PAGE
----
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Keynoter imagines the uniqueness of heaven

LOUISVILLE, Ky. (BP)–The Apostle John in his Apocalypse envisioned a scene with people from every tribe and nation waving palm branches before the slain, but victorious, Lamb. Robed in pure white, the multi-ethic redeemed — black, white, tan — all sing praises with a unified voice.

To Southern Baptist Theological Seminary student Patrick Whyte, the more than 300 international students attending a Nov. 2-4 conference in Bowling Green, Ky., did not quite match the beloved apostle’s vision in Revelation 7. But, the congregation — representing almost 40 different nations — did reveal a tiny view of heaven.

“Think about the uniqueness of the fellowship we’re all going to have,” said Whyte, labeling the Bowling Green gathering as a microcosm of the heavenly reality. “People from every tribe, every tongue and every nation [will be] before God.”

Whyte, a master of divinity student, delivered the keynote addresses at the event. In addition to Whyte, a dozen students from the Louisville, Ky., seminary participated as counselors, family group leaders and speakers in the event which was sponsored by the Women’s Missionary Union and Kentucky Baptist Student Union groups from 15 colleges around the state.

The initial purpose of the conference was cultural assimilation — helping the international students adjust to American society. But each seminar, testimony, family group and the spontaneous conversation pointed attendees to the Gospel.

“I would say that most of the people there had never heard the Gospel before,” said David Merrifield a master of divinity student from Rutland, Vt., and a conference volunteer. “But they heard it several times in different ways throughout the weekend.”

The attending students — coming from Asia, Europe, South America and even Uzbekistan and Sri Lanka — received a full Gospel presentation by Whyte on the final day of the event.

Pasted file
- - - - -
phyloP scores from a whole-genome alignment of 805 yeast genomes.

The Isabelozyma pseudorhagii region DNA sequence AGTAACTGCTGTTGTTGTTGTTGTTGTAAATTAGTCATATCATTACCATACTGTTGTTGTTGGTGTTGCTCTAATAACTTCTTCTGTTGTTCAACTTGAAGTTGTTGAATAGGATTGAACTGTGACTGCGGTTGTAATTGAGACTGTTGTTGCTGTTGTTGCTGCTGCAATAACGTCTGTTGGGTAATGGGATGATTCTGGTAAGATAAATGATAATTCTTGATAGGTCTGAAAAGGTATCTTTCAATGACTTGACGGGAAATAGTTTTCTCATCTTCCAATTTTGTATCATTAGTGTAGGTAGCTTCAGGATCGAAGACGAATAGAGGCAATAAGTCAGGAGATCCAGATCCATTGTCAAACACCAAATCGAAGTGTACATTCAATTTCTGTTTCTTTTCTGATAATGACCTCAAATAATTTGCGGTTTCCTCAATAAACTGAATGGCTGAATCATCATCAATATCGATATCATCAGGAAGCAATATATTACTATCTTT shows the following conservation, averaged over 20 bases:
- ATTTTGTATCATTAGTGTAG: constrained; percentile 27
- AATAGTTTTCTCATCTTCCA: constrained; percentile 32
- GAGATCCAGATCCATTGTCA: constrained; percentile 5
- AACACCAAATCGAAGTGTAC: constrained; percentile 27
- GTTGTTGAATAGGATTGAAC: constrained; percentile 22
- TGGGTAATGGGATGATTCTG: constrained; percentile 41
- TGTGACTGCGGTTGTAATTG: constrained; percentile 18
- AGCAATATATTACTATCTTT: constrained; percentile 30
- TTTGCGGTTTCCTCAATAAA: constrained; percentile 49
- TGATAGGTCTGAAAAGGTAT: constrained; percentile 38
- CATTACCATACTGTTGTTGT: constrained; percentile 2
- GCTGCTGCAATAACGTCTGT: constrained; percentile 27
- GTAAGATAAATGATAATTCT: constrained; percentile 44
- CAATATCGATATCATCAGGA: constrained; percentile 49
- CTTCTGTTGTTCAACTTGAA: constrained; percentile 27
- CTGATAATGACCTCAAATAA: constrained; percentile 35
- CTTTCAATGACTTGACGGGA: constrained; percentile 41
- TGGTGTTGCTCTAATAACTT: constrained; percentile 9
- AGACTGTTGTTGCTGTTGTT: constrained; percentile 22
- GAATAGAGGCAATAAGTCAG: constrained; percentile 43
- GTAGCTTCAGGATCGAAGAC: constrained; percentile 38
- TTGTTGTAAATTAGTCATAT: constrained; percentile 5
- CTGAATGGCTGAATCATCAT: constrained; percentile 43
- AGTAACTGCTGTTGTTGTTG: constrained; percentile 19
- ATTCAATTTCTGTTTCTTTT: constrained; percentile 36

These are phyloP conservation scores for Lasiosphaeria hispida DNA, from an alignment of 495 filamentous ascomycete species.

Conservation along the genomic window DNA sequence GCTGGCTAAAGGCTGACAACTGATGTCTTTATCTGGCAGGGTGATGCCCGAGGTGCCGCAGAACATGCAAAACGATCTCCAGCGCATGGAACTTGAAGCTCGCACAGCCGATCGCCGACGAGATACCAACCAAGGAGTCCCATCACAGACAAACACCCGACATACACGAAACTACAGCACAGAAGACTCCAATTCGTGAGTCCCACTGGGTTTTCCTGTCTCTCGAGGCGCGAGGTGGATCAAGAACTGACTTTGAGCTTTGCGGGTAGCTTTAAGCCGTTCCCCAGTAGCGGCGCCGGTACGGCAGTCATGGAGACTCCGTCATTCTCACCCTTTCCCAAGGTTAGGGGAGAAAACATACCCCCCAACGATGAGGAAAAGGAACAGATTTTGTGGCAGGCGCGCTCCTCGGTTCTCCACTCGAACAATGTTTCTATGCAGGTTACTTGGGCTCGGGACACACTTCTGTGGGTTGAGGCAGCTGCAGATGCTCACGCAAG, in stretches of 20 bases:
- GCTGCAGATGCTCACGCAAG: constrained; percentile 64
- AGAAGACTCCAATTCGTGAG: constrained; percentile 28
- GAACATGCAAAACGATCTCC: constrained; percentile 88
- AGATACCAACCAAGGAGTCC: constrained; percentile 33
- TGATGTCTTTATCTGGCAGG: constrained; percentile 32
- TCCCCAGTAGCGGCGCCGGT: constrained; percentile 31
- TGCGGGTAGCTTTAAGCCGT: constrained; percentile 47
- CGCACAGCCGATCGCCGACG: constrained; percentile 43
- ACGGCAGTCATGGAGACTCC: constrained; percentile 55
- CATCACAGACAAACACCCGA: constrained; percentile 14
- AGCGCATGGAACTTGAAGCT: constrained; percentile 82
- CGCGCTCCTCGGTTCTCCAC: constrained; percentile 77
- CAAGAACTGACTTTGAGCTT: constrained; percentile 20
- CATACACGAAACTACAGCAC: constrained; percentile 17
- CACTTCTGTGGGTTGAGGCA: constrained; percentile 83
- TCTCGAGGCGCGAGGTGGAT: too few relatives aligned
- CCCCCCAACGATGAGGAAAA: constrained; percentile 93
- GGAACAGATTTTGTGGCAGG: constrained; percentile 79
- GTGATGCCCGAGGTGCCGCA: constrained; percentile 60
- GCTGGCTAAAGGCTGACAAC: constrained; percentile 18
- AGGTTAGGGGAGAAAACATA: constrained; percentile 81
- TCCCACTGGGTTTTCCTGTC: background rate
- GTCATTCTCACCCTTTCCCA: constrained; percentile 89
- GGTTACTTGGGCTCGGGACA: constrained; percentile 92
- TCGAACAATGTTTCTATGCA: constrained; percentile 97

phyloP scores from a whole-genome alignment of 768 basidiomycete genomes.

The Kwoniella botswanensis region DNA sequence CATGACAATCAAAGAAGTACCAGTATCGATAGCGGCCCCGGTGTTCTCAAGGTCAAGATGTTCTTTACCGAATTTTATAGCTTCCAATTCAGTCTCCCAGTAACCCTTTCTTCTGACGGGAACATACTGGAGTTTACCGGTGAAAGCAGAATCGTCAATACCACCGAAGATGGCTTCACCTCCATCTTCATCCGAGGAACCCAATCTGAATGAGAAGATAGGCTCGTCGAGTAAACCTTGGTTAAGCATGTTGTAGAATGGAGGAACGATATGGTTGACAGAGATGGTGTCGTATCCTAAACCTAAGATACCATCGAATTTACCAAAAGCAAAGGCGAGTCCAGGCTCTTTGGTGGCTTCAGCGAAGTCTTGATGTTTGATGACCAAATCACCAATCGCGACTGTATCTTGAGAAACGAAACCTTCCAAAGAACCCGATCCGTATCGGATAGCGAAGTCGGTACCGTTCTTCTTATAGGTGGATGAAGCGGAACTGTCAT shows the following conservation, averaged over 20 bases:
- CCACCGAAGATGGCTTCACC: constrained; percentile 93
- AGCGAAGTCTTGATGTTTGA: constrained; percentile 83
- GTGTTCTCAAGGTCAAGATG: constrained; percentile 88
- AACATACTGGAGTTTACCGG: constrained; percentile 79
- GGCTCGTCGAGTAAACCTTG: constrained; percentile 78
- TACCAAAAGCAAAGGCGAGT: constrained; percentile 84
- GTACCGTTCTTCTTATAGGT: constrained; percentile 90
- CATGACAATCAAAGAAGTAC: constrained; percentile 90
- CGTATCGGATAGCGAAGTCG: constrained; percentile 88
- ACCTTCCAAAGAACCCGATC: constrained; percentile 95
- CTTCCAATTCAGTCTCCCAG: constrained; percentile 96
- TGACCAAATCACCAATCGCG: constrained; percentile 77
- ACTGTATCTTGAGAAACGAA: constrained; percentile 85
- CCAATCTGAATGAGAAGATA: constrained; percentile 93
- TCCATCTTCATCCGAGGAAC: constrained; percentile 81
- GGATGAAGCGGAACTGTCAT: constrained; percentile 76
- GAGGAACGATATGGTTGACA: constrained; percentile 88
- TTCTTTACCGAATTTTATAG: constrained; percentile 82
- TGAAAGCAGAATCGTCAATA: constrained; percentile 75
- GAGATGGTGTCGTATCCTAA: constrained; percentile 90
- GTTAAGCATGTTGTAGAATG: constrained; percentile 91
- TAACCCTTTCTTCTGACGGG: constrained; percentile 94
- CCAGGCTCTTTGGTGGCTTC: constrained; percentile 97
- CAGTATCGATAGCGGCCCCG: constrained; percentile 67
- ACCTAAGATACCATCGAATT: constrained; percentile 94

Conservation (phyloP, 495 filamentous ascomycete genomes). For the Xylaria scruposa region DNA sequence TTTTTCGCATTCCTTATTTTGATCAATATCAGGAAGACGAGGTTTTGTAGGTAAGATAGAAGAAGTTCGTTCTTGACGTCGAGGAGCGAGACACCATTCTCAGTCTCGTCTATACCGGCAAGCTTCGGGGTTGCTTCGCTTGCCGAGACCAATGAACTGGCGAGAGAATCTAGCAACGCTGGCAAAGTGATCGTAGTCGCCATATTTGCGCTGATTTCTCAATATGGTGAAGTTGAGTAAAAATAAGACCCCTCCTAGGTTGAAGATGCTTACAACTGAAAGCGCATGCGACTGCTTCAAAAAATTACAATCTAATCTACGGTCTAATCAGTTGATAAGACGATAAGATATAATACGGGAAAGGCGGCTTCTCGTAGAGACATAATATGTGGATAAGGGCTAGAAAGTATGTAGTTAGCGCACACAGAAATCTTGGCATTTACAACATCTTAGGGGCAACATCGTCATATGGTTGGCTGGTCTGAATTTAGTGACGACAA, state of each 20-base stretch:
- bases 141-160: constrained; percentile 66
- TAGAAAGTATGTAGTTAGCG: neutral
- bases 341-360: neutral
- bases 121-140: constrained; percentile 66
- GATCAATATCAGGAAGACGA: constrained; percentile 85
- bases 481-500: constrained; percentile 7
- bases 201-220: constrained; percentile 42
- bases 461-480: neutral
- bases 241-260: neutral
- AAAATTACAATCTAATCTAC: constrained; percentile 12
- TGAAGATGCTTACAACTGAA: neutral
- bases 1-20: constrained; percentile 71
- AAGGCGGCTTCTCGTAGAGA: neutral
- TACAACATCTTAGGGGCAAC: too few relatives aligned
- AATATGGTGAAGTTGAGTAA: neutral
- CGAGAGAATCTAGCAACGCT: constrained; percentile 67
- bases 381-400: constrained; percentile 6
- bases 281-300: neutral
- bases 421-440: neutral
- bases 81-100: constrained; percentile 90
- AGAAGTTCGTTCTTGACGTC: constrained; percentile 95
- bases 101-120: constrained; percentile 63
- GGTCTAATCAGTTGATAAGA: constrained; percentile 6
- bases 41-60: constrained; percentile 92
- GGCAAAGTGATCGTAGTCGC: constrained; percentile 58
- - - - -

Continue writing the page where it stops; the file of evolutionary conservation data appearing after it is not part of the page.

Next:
While he is not sure how many professions of faith will come from the weekend, Merrifield knows that many Gospel seeds were planted.

“It seemed like there were a lot of people who were ripe for receiving not only information but a change of life,” Merrifield said.

Both Merrifield and Whyte came away amazed at the receptivity of the attendees. Despite the myriad of worldviews represented, the international students each demonstrated a willingness to consider the truth claims of the Gospel.

“At the end, people were presented with the opportunity to take home free ‘Jesus’ videos, and I saw many people taking those,” Merrifield said. “… People were going in there with absolutely no understanding, but leaving with questions.”

The positive response didn’t surprise Whyte, who knows the Gospel can serve as a common denominator amid cultural diversity.

“The conference gave me an appreciation for how God has uniquely committed everyone of us to be different,” Whyte said. “In spite of those differences, the common ground could also still be the Gospel.”

The multi-ethnicity also showed Merrifield how the international missions can now be done in his own backyard — in the international student communities at Kentucky colleges.

“I didn’t realize — even though it was right in front of my face — that the world has come right to us,” he said.

For Merrifield’s wife, Monica, the event reinforced the urgency of evangelizing international students.

“These students are not going to be here forever, and some of them come from closed countries,” she said. “… We have the world at our finger-tips and they’re receptive.”

But if these students are reached now, their conversion has the potential to spur tremendous Kingdom growth in the future.

“If we can raise up Christians while they’re here in school, they’re going to take back the Gospel in their own native tongue,” Merrifield said.

But Merrifield said he almost didn’t attend. With the seminary semester winding down, schoolwork was dominating his time.

“Then I thought, ‘What is the purpose for being here?’ Yeah it’s to get an education. But, I couldn’t pass up that opportunity to start in motion some of the things I’d been learning in class, but also [I had] real desire to reach out to international students,'” he said.

And seeing lives change before his eyes made the weekend more than worthwhile.

“It was an incredible experience of bringing the world together in one place,” Merrifield said. “People were there for a hundred different reasons. But I think God brought them there for one reason.”
(BP) photo posted in the BP Photo Library at http://www.bpnews.net. Photo title: REACHING THE WORLD AT HOME.

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  • Bryan Cribb